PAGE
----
Inadvertent prescription of gelatin-containing oral medication: its acceptability to patients
- 1Department of Urological Surgery, Manchester Royal Infirmary, Oxford Road, Manchester, UK
- 2Pharmacy Department, South-West Yorkshire Partnership NHS Foundation Trust, Fieldhead Hospital, Wakefield, UK
- Correspondence to Stephen Payne Consultant Urological Surgeon, Department of Urological Surgery, Manchester Royal Infirmary, Oxford Road, Manchester M13 9WL, UK;
Contributors BV prepared the questionnaire, collected and collated the data and prepared the original manuscript. MP collected relevant pharmaceutical information and helped in editing the manuscript. SP was responsible for evolution of the study, editing of the questionnaire, reanalysis, and checking of the edited the manuscript and preparing it for submission. He was also responsible for modification of the manuscript after review and for all formatting changes required editorially.
- Received 4 July 2011
- Accepted 15 January 2012
- Published Online First 28 February 2012
When prescribing, doctors usually only consider the ‘active’ component of any drug's formulation ignoring the majority of the agents which make up the bulk of the tablet or capsule, collectively known as excipients. Many urological drugs contain the excipient gelatin which is, universally, of animal origin; this may conflict with the dietetic ideals of patients. A questionnaire-based study, undertaken between January and June 2010 in a mixed ethnicity inner-city population presenting with urological symptoms, asked which patients preferred not to ingest animal-based products, who would ask about the content of their prescribed treatment and who would refuse to take that medication if alternatives were available. Ultimately, the authors sought to find out how many patients had been inadvertently prescribed gelatin-containing oral medications and to suggest ways in which prescriptions might be more congruous with an individual patient's dietetic wishes. This study demonstrated that 43.2% of the study population would prefer not to take animal product-containing medication even if no alternative were available. 51% of men with lower urinary tract symptoms were also found to have inadvertently been prescribed gelatin-containing products against their preferred dietary restriction. Education of healthcare professionals about excipients and getting them to ask about a patient's dietetic preferences may help avoid inadvertent prescription of the excipient gelatin in oral medications. Substitution of gelatin with vegetable-based alternatives and clearer labelling on drug packaging are alternative strategies to help minimise the risks of inadvertently contravening a patient's dietetic beliefs when prescribing oral medication.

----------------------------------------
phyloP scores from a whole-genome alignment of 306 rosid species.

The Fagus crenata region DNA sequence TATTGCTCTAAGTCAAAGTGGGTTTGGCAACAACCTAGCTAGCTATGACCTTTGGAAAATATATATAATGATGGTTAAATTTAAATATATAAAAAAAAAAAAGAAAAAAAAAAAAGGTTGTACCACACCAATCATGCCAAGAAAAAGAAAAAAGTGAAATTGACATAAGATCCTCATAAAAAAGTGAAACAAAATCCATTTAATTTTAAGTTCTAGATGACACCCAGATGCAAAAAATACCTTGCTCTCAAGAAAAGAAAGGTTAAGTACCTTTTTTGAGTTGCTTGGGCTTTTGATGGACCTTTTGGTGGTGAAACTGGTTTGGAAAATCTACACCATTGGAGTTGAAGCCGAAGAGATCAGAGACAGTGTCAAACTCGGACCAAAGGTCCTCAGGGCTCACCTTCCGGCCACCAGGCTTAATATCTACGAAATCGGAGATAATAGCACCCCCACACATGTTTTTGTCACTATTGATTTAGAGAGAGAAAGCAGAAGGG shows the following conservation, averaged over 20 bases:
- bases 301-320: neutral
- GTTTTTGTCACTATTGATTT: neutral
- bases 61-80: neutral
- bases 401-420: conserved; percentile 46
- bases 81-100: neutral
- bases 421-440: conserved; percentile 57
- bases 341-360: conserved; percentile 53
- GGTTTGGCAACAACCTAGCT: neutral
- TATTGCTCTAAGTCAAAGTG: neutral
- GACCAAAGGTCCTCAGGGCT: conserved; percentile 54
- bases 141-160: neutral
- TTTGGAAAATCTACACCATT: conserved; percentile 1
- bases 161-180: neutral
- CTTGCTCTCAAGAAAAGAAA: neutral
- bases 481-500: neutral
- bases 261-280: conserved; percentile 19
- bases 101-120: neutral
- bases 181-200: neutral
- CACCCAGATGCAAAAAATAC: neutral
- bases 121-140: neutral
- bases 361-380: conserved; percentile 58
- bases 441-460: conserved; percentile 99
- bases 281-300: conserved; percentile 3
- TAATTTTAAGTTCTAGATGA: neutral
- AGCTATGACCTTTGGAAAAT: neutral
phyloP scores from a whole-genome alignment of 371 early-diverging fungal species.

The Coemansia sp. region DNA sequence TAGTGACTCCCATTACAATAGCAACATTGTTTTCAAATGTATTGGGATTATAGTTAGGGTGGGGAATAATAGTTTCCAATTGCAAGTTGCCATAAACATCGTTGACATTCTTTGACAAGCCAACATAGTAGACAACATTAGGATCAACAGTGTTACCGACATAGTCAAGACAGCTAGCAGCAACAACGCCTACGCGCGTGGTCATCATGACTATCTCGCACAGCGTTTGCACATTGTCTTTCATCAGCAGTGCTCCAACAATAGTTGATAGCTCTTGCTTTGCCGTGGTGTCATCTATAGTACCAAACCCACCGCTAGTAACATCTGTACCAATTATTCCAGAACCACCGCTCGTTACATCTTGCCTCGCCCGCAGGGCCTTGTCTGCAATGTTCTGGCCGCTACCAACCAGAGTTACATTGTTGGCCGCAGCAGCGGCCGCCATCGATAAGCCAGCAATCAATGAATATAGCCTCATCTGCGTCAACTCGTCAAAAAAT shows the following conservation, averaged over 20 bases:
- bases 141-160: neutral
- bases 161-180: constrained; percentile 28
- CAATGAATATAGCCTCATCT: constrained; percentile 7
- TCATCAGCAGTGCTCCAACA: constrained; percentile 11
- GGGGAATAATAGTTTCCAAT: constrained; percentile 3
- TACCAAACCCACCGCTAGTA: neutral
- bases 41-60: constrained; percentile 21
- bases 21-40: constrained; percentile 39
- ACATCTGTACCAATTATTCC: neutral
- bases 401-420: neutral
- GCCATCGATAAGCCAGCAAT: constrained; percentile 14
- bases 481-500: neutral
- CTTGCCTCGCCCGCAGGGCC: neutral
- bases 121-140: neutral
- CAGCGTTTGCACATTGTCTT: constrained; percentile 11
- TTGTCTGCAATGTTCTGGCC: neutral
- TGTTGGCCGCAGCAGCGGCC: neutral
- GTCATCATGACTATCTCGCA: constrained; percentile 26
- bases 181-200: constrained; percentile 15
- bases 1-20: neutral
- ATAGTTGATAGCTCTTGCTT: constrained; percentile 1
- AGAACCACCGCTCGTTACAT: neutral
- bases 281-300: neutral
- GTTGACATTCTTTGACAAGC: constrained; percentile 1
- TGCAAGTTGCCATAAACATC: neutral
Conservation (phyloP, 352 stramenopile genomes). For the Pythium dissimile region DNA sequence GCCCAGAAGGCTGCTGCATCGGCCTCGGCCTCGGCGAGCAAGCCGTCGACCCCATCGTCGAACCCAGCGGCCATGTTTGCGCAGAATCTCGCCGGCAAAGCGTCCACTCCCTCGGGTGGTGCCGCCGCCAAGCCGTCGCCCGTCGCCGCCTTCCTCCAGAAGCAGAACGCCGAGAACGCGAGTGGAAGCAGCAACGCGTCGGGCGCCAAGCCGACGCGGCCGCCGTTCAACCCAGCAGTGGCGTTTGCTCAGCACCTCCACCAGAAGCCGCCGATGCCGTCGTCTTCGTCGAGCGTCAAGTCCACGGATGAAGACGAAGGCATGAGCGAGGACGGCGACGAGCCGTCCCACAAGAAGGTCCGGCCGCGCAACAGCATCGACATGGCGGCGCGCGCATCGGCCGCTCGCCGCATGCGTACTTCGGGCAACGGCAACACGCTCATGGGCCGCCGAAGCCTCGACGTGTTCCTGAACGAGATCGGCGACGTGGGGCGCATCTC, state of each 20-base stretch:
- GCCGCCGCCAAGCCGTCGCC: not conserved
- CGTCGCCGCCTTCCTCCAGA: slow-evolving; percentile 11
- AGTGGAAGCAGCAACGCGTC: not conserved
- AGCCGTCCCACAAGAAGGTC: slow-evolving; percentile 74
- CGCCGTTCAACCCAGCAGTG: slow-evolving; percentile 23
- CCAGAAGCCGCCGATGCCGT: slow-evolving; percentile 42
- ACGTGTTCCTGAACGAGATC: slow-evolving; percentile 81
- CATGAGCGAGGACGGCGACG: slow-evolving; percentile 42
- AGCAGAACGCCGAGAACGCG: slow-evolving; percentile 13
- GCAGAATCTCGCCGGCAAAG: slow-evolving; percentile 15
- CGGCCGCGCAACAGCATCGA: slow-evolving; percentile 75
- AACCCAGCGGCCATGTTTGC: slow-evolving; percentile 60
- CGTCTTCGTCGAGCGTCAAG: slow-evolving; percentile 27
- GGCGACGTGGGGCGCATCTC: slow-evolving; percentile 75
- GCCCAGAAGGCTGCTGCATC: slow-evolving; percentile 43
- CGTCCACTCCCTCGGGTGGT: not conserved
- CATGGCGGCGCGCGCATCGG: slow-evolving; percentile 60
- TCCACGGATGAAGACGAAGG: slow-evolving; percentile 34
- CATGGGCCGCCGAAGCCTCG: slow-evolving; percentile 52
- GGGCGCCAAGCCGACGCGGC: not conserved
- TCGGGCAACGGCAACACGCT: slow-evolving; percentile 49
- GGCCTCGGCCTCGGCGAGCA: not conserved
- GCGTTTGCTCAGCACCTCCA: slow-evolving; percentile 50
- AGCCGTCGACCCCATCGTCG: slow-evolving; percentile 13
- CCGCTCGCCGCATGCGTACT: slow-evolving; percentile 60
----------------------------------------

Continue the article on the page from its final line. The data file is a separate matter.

Data access: All authors had full access to all of the data (including statistical reports and tables) in the study and take responsibility for the integrity of the data and the accuracy of the data analysis.
Competing interests None.
Provenance and peer review Not commissioned; externally peer reviewed.
Patient consent Patient consent was not obtained but the presented data are anonymised and there is no risk of participant identification.